The full list of participants at the main show includes Adjaye Associatesatelier masōmī; basis; Cave_bureau; Hood Design Studio; Ibrahim Mahama; Kéré ArchitectureKoffi & Diabaté Architectes; MASS design group; Olalekan Jeyifous; SOFTLAB@PSU; Studio Sean Canty; Sumayya Vally and Moad Musbahi; Thandi Loewenson; Theaster Gates Studio; urban american city (urbanAC); AD—WO; AMAA Collaborative Architecture Office For Research And Development; Andrés Jaque / Office for Political Innovation; autonoma; BDR bureau and carton123 architecten; DAAR – Alessandro Petti and Sandi Hilal; David Wengrow and Eyal Weizman with Forensic Architecture and Nebelivka project; Dream the Combine; Dualchas; Estudio A0; Flores & Prats Architects; Gbolade Design Studio; Gloria Cabral and Sammy Baloji with Cécile Fromont; Grandeza Studio; Huda Tayob; Kate Otten Architects; Killing Architects; Le laboratoire d’architecture; Liam Young; Low Design Office; MMA Design Studio; Neri&Hu Design and Research Office; Office 24-7 Architecture and Lemon Pebble Architects; orizzontale; Rahul Mehrotra with Ranjit Hoskote; SCAPE Landscape Architecture; Stephanie Hankey, Michael Uwemedimo and Jordan Weber; Studio Barnes; Suzanne Dhaliwal; Sweet Water Foundation; The Funambulist; Twenty Nine studio; Ursula Biemann; White Arkitekter; Wolff Architects; ZAO/standardarchitecture; Studio of Serge Attukwei Clottey; and Sweet Water Foundation.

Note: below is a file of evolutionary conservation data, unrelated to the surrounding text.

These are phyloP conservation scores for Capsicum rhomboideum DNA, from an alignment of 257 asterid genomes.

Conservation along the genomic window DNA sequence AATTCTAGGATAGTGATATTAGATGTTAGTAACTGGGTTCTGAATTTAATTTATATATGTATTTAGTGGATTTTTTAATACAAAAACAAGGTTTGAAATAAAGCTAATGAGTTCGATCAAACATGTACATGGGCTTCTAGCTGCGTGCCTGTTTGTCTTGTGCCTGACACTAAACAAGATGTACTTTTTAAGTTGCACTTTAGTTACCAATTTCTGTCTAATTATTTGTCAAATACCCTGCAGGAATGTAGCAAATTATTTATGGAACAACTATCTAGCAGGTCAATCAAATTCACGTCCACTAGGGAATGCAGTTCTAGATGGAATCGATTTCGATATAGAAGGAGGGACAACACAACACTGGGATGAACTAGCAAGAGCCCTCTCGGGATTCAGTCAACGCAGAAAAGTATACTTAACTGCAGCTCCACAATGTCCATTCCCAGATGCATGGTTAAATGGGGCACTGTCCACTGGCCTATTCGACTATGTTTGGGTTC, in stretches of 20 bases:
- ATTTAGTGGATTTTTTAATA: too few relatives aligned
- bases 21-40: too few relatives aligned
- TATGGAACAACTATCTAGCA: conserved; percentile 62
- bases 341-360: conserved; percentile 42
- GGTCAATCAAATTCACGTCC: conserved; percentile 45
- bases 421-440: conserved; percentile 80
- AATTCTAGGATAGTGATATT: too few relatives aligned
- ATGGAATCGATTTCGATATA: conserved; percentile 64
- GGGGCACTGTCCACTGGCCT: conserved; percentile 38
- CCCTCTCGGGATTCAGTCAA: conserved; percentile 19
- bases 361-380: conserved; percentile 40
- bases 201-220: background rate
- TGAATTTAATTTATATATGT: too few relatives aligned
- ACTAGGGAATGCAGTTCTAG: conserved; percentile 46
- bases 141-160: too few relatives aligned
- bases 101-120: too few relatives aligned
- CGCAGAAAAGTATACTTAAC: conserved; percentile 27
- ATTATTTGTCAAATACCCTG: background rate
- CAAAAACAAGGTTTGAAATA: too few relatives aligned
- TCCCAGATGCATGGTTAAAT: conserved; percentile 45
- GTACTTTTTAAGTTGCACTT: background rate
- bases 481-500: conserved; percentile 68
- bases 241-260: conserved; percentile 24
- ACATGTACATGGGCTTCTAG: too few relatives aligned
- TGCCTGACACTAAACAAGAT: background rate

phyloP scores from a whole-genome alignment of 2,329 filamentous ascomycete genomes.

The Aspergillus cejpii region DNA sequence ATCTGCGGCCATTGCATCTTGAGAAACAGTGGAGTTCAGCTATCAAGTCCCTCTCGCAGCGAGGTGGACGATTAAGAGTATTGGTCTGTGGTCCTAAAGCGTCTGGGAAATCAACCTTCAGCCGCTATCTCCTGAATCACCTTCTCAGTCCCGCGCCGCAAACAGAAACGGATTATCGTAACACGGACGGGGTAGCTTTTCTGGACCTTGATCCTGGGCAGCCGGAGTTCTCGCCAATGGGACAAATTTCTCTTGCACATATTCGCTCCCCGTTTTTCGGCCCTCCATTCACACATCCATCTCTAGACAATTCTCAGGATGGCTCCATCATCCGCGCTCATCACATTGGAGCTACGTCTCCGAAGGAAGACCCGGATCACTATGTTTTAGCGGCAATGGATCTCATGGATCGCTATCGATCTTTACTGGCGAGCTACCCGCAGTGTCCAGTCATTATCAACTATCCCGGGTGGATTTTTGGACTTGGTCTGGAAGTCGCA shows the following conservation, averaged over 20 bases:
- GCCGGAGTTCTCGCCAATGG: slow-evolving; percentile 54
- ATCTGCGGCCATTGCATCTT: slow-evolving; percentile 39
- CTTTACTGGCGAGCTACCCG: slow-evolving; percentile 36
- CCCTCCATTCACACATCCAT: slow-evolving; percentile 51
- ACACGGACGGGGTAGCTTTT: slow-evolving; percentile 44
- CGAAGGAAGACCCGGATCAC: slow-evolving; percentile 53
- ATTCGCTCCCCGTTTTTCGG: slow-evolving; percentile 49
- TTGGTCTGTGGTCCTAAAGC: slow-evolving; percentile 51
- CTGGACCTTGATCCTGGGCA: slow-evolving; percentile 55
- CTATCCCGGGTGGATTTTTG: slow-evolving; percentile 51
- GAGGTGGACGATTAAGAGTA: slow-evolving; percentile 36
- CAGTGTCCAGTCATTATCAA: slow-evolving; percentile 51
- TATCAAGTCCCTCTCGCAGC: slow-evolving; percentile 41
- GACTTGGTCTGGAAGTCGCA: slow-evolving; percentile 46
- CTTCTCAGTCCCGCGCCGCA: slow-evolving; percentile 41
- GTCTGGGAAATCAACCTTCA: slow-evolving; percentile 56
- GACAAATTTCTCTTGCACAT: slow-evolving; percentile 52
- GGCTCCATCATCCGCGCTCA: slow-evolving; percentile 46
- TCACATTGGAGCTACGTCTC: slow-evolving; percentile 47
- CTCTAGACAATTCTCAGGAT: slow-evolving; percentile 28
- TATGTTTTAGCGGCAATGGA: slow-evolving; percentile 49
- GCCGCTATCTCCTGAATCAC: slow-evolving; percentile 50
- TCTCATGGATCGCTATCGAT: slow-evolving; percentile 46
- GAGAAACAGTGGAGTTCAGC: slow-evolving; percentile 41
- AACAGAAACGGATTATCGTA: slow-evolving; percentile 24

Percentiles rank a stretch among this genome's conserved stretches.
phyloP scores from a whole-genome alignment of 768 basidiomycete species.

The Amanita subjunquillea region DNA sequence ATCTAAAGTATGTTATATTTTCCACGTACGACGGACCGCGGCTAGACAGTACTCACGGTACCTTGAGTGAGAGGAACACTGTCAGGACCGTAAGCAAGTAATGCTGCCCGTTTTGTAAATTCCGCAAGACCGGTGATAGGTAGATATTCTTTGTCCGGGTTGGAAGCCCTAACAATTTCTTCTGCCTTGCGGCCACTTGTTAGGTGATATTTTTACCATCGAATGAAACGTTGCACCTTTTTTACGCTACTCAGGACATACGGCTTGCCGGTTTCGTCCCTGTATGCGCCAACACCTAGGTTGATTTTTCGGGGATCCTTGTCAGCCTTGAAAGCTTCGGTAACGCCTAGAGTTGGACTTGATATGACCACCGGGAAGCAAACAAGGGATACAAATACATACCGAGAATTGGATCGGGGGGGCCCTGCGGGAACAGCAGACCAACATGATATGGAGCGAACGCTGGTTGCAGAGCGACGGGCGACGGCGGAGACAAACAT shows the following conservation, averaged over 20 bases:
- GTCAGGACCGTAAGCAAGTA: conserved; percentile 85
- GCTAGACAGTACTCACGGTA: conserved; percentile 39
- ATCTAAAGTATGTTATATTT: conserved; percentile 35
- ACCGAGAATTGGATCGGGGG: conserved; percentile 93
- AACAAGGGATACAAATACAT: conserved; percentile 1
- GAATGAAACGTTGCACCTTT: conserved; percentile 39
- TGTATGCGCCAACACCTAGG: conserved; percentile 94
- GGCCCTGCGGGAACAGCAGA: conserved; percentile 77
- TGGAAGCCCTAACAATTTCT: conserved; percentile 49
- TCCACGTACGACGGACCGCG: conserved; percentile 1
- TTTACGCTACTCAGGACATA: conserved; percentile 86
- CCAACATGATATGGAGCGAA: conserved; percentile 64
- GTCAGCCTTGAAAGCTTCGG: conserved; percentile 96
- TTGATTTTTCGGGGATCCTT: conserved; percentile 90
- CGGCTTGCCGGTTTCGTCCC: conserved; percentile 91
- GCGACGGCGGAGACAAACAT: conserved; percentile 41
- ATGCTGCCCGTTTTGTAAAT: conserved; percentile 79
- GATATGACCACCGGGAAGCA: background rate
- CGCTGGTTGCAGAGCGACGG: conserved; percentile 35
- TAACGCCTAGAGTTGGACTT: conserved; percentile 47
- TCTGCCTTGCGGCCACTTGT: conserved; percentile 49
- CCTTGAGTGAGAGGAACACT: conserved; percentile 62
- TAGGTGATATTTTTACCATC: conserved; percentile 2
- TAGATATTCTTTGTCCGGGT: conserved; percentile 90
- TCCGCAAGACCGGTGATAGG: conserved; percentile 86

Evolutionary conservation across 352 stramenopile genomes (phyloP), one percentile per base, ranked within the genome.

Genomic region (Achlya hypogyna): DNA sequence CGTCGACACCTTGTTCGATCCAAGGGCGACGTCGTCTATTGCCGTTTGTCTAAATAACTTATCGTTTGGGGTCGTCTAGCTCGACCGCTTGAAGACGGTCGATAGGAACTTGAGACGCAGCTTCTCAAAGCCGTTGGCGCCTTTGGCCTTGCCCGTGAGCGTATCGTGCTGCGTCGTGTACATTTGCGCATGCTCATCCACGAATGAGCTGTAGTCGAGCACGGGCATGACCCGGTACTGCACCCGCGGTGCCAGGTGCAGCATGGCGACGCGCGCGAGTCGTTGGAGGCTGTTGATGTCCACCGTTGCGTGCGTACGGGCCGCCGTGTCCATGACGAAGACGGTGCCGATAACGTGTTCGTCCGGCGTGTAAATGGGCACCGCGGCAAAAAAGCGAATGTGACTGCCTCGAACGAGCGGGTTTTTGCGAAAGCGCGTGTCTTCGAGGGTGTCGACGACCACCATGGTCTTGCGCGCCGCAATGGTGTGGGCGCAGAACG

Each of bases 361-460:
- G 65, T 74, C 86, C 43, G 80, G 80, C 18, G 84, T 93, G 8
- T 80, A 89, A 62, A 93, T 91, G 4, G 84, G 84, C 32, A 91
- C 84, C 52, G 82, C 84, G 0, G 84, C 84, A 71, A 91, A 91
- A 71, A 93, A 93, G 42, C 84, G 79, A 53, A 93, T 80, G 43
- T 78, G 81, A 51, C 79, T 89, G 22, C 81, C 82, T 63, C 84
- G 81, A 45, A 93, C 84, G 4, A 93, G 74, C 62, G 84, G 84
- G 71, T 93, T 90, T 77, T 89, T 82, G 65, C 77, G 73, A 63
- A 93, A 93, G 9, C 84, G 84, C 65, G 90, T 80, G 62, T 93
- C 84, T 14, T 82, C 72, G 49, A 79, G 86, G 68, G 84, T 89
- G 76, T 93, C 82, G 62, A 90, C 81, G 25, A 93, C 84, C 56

Complementing the main shows, a new Venice Architecture Biennale feature will be launched, titled ‘Carnival’. This will include lectures, discussions, film and performances, crucial in drawing in the public and enhancing the dialogue between architecture and the world. ‘Conceived as a space of liberation rather than a spectacle or entertainment, Carnival offers a space for communication in which words, views, perspectives, and opinions are traded, heard, analysed, and remembered,’ Lokko said at the recent Biennale press conference. Carnival is supported by Rolex, the exclusive partner and official timepiece of the exhibition.

Applied Arts Pavilion Special Project